time are we checking out? or What time is our checkout tomorrow? You can form an
noun from here. And by the way, please pay attention to
this vocabulary. I hear this small mistake about the verb
‘stay’ versus ‘leav’e from many of my students. They often say: ‘Well, we live in
Ramada Inn’, for example, but ‘live’ means to live, to reside for a
long time, constantly, you can say. When you are on holiday and it’s just a
couple of days or a couple of weeks or even a couple of months, if it’s such a
long holiday, you should always use ‘stay’. E.g. ‘Where are you staying?’, ‘What hotel are you staying in?’, ‘We are staying in Ramada Inn’, for example.
or ‘I hate staying in the hotels! We always stay in the campsites in our
travels’. Okay? And let’s continue with the … because I have a couple of good
phrasal words for you. If you take a flight and you ‘change planes’ (‘change
planes’ – you will not say ‘to change a plane’). For example, yes, first you go to
Brussels, then you change planes in Brussels and then you are going to Cuba,
for example. If you spend the night in Brussels on your way to Cuba, it will be
called a ‘stopover’. E.g. ‘I am stopping over in Brussels on my way to Cuba’. ‘On my way’ – it
is also a very good phrase. I have a video on YouTube, please watch it because
you can use it (=this phrase) in everyday context very easily. Ok, so, ‘I am stopping over in
Brussels on my way to Cuba’. And two more really good phrasal verbs. We say ‘pick up
somebody’ meaning ‘come to this place and take this person from
this place’, for example. So, ‘the taxi is picking us up here’. (yeah) For example, ‘this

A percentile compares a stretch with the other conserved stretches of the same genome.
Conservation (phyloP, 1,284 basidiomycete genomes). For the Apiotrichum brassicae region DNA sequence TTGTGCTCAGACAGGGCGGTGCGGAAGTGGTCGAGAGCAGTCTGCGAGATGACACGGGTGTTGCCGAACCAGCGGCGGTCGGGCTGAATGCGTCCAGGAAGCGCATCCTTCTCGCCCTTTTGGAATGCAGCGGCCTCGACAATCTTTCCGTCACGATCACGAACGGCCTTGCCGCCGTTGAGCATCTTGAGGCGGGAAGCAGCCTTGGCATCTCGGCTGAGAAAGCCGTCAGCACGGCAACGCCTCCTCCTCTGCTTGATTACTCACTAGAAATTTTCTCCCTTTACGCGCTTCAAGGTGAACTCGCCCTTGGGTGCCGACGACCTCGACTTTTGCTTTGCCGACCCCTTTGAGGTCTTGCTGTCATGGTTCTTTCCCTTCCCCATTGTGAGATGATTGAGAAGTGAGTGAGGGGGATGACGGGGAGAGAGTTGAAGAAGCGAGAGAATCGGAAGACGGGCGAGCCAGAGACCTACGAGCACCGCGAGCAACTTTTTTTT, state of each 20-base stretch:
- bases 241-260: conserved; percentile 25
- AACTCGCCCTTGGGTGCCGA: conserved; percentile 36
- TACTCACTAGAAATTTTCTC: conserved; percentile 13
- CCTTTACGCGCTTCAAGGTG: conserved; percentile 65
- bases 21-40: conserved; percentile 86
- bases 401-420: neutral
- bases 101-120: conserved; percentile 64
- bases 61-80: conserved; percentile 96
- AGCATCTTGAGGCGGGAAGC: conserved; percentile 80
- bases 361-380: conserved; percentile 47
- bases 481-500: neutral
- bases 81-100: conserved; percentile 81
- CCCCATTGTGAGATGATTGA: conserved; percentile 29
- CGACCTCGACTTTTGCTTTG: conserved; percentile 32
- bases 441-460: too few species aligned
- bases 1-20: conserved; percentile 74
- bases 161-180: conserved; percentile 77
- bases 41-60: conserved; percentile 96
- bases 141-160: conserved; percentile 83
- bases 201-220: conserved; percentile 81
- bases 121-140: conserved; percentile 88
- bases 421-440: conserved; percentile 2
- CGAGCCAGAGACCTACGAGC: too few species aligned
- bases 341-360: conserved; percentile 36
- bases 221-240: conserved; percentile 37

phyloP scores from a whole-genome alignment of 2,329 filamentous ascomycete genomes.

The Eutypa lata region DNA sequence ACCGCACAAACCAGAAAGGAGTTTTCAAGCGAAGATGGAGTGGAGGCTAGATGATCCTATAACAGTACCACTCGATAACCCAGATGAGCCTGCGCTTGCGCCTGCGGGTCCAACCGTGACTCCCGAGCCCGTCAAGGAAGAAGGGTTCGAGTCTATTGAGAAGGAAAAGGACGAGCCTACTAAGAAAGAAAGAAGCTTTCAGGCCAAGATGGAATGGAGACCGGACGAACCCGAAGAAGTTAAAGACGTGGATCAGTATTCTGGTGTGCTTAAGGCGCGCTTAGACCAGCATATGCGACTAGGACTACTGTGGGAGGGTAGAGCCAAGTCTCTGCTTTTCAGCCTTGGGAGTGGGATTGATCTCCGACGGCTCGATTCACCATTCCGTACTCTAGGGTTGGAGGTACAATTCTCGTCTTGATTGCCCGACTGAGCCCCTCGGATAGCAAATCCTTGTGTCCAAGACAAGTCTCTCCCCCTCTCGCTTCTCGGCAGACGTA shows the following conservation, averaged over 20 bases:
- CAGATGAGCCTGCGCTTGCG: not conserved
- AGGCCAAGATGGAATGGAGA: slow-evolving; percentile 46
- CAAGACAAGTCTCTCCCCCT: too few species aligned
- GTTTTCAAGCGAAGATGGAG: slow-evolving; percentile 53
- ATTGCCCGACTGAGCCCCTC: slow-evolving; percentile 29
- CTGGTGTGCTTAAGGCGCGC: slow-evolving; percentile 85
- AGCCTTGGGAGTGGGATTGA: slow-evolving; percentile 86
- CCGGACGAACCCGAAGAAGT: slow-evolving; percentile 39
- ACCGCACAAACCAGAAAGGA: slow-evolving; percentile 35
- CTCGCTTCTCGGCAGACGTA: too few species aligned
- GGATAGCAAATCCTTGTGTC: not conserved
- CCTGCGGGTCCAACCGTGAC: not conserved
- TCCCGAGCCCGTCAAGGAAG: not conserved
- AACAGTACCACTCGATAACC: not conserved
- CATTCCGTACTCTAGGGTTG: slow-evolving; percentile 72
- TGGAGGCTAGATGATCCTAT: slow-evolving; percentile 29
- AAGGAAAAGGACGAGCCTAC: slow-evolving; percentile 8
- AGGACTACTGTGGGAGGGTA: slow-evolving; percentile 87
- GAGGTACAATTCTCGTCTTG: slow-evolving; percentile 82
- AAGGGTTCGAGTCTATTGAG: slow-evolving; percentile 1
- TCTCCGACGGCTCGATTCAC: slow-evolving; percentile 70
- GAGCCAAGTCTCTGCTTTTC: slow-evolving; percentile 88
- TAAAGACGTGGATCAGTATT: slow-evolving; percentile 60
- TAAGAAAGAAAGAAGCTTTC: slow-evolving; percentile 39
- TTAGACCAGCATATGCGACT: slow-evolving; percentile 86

is the place we should be because the taxi will come for us here, the taxi is
picking us up here’. Or for example, ‘what time does the taxi need to pick us up?
(yeah) I mean ‘what time should we go to the airport? What time should the taxi
pick us up?’ And the opposite of this phrasal verb will be ‘drop off’. E.g. ‘Please
drop me off here’ – it means ‘I will leave the car here’. ‘Drop me off here’, ‘I will
just drop you off at the parking lot’ (yeah)=
I will take you to the parking lot and then you will get out of the car. I hope
it helps and this is actually a very good method for your phrasal verbs: to
learn them in topical groups. I am strongly against learning the phrasal
verbs in list and especially in alphabetical lists. If they are out of
the context, you will not know what to do with them but if you group them around
some certain topic this will be very useful because you will be imagining the
real situations in your mind – this is also a good learning technique – and this
will help you to remember them better. I hope it helps. Please let me know if you
would like to learn the phrasal verbs of some other… about some other topics and
happy travels! Thanks for listening please visit figureoutenglish.com for
a free download of the transcript and learning notes. Don’t forget to share and
comment! Cheers!